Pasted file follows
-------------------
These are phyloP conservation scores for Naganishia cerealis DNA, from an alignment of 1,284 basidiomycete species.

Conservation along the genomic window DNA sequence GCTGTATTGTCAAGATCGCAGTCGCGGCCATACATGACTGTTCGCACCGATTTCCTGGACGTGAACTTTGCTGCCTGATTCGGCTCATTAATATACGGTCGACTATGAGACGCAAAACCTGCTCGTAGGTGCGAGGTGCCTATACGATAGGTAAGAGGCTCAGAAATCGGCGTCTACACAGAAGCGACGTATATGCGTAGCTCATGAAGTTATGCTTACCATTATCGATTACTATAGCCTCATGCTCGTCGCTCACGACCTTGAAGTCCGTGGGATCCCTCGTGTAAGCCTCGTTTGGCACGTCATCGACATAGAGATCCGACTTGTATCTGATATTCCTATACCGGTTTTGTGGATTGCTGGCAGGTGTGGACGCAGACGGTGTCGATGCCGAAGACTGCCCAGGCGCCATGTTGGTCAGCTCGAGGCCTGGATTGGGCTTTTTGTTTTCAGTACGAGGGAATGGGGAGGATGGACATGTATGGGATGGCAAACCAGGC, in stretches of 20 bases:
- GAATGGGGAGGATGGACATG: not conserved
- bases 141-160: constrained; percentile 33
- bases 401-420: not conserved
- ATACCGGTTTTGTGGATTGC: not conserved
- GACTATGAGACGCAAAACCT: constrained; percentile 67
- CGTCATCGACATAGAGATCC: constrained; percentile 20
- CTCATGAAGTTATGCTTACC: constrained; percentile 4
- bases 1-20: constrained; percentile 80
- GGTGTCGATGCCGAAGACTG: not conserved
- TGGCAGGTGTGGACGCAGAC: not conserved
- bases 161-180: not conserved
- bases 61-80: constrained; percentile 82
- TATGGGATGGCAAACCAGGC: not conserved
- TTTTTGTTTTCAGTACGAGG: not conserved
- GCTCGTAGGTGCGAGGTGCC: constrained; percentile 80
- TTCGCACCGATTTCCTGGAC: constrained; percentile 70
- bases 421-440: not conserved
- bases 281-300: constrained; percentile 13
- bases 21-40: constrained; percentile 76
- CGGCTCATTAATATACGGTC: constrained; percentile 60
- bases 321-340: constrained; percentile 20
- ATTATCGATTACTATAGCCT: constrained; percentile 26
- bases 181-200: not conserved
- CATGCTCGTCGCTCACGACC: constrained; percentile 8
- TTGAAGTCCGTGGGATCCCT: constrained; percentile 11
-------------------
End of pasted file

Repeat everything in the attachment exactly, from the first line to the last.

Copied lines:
These are phyloP conservation scores for Naganishia cerealis DNA, from an alignment of 1,284 basidiomycete species.

Conservation along the genomic window DNA sequence GCTGTATTGTCAAGATCGCAGTCGCGGCCATACATGACTGTTCGCACCGATTTCCTGGACGTGAACTTTGCTGCCTGATTCGGCTCATTAATATACGGTCGACTATGAGACGCAAAACCTGCTCGTAGGTGCGAGGTGCCTATACGATAGGTAAGAGGCTCAGAAATCGGCGTCTACACAGAAGCGACGTATATGCGTAGCTCATGAAGTTATGCTTACCATTATCGATTACTATAGCCTCATGCTCGTCGCTCACGACCTTGAAGTCCGTGGGATCCCTCGTGTAAGCCTCGTTTGGCACGTCATCGACATAGAGATCCGACTTGTATCTGATATTCCTATACCGGTTTTGTGGATTGCTGGCAGGTGTGGACGCAGACGGTGTCGATGCCGAAGACTGCCCAGGCGCCATGTTGGTCAGCTCGAGGCCTGGATTGGGCTTTTTGTTTTCAGTACGAGGGAATGGGGAGGATGGACATGTATGGGATGGCAAACCAGGC, in stretches of 20 bases:
- GAATGGGGAGGATGGACATG: not conserved
- bases 141-160: constrained; percentile 33
- bases 401-420: not conserved
- ATACCGGTTTTGTGGATTGC: not conserved
- GACTATGAGACGCAAAACCT: constrained; percentile 67
- CGTCATCGACATAGAGATCC: constrained; percentile 20
- CTCATGAAGTTATGCTTACC: constrained; percentile 4
- bases 1-20: constrained; percentile 80
- GGTGTCGATGCCGAAGACTG: not conserved
- TGGCAGGTGTGGACGCAGAC: not conserved
- bases 161-180: not conserved
- bases 61-80: constrained; percentile 82
- TATGGGATGGCAAACCAGGC: not conserved
- TTTTTGTTTTCAGTACGAGG: not conserved
- GCTCGTAGGTGCGAGGTGCC: constrained; percentile 80
- TTCGCACCGATTTCCTGGAC: constrained; percentile 70
- bases 421-440: not conserved
- bases 281-300: constrained; percentile 13
- bases 21-40: constrained; percentile 76
- CGGCTCATTAATATACGGTC: constrained; percentile 60
- bases 321-340: constrained; percentile 20
- ATTATCGATTACTATAGCCT: constrained; percentile 26
- bases 181-200: not conserved
- CATGCTCGTCGCTCACGACC: constrained; percentile 8
- TTGAAGTCCGTGGGATCCCT: constrained; percentile 11